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Renegade Training is primarily known for its role in developing athletes and enhancing sports performance on the field of competition. My style of training is also known for its "old school" methodologies and a ruthless approach to attaining the objective at hand. While my work has been typically outside the realm of bodybuilding, the ol' coach has a thing or two to say about bodybuilding pursuits and how to apply a Renegade approach for astonishing results. Yes, here comes Renegade Bodybuilding!

As I look at bodybuilding I tend to think about its rich history, not today's competitors. Not to cast disparaging words about present-day bodybuilders but it's hard to compare today's bodybuilders against the legends of the past. Bodybuilding for me conjures up images from the great Muscle Beach days and the likes of Steve Reeves, Joe Gold, Charles Atlas, and John Grimek. I also think of legends like The Blond Bomber, Dave Draper, from the 1960's.

These greats were "total" bodybuilders, aspiring not only to attain the ultimate male physique but also possessing many extraordinary talents in gymnastics and acrobatics. Through the 1930's into the "golden era" in the 1960's, bodybuilding grew until it exploded into what it's become today - a culture. Yet since that time much of its original goals and judging standards have changed and quite obviously so has the overall physique of the competitive or aspiring bodybuilder.

When looking at bodybuilders of yesteryear, you see a well-defined mixture of size, symmetry, and proportion, all surrounded by a healthy lifestyle. Many of the great builders of the past where extraordinary all-around athletes and were pursuing a look reminiscent of the perfect male physique of ancient Greece. Few exercise enthusiasts these days are training for the stage, and most would prefer to live a healthier lifestyle than today's professional bodybuilders; therefore, I tend to think they have a lot more in common with the legends of the past than the competitive bodybuilders of today.

Of course, those who simply want to get "as big as a house" will consider a lot of these niceties as immaterial. And since one of my opening comments to my athletes is "victory is the only option," I have to agree. When you get down to it, results are where it's at. I receive many requests from lifters who'll never compete but who want to get big and ripped. We definitely attack that goal just like we do on the gridiron.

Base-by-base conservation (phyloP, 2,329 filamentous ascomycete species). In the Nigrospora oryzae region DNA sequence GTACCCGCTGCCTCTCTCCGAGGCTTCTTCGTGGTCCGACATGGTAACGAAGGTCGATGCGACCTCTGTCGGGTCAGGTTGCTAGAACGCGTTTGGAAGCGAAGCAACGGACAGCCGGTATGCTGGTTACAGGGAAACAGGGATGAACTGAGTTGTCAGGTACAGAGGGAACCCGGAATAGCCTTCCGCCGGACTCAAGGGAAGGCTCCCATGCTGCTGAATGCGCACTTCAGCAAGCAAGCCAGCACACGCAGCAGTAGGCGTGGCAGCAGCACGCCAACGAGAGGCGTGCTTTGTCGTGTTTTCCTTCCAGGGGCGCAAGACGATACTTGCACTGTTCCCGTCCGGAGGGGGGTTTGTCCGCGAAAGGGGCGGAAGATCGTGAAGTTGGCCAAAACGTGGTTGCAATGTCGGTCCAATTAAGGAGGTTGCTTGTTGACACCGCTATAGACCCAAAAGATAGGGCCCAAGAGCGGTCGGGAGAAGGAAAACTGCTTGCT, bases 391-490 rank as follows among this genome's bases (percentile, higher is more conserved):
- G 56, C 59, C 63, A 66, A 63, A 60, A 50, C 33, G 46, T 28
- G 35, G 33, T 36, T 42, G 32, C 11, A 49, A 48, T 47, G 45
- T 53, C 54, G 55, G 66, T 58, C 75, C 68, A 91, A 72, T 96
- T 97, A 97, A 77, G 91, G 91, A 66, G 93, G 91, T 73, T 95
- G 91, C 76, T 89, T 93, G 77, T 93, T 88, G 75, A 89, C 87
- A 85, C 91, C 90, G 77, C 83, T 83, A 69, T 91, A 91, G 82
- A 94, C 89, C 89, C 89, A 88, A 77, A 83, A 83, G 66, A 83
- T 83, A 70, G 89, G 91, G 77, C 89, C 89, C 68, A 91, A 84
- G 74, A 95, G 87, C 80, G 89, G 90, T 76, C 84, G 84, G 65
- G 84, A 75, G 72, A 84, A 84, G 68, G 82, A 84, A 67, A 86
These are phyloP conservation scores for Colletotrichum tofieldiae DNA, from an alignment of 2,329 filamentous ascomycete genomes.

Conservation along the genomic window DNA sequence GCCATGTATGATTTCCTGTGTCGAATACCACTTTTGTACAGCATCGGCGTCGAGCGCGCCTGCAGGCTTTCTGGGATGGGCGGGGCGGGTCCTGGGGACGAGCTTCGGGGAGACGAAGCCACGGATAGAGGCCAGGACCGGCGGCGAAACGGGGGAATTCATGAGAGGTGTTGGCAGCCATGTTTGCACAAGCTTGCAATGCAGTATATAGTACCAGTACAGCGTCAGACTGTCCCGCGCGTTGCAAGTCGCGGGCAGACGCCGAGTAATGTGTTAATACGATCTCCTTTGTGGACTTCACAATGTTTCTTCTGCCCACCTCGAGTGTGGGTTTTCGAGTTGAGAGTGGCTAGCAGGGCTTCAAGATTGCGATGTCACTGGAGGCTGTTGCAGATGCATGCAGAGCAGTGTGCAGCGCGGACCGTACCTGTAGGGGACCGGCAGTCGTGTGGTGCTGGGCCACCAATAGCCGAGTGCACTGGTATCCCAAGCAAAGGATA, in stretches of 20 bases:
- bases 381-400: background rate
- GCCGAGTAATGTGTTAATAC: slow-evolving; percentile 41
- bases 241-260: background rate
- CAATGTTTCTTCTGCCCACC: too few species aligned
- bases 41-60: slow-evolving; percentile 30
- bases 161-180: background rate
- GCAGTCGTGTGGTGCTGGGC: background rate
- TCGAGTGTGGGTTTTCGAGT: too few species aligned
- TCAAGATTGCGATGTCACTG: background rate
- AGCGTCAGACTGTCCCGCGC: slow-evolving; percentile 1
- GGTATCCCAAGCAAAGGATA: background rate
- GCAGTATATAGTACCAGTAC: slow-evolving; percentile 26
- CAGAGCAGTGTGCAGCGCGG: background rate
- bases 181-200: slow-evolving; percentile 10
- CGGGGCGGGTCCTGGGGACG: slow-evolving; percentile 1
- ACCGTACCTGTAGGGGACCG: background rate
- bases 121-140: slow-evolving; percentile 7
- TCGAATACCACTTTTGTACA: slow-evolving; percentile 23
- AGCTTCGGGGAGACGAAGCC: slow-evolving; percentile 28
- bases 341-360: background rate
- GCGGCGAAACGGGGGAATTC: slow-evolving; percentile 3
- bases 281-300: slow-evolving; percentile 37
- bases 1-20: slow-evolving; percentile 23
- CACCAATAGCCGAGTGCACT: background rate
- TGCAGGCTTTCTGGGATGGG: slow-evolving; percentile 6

Unfortunately, like many of this generation, they've been indoctrinated into a soft training culture that desperately wants to convince them not to "overtrain" and will whine at the sheer mention of a hardcore Renegade session. Seems to me that most training protocols (but not all) look like a damn science experiment! Sure you need proper mechanics, tempo and exercise selection, but when the hell did the weightroom become such a tepid, estrogen-rich environment? What's needed is a ferocious attitude and an understanding of what made the legends of the past so great.

But enough of this rhetoric; let's get back to the real world. Sometime ago, one of my Renegade coaches, Joey Williams of The Fitness Academy of Pacifica, CA, undertook the training development of two young junior-level bodybuilders. After I designed a special bodybuilder's program, these men began their arduous journeys to their first competitions. The work, as you may have guessed, was hard, totally void of modern equipment, and brought back an old-time approach to bodybuilding. Each of these bodybuilders made tremendous strides as they were victorious in local through State competitions and are advancing radically in the early stages of their career to national and natural competitions.

The work is decidedly simplified with core and often multiple-joint movements utilized to further enhance long term mass development. For some reason, present day bodybuilders have shied away from movements like these but nothing can beat their ability to kick-start some serious growth. You'll notice the ever present GPP (General Physical Preparation) of Renegade Training, in both non-weighted and weighted fashion. This is done to further enhance work capacity and assist in muscular recovery from the tough training.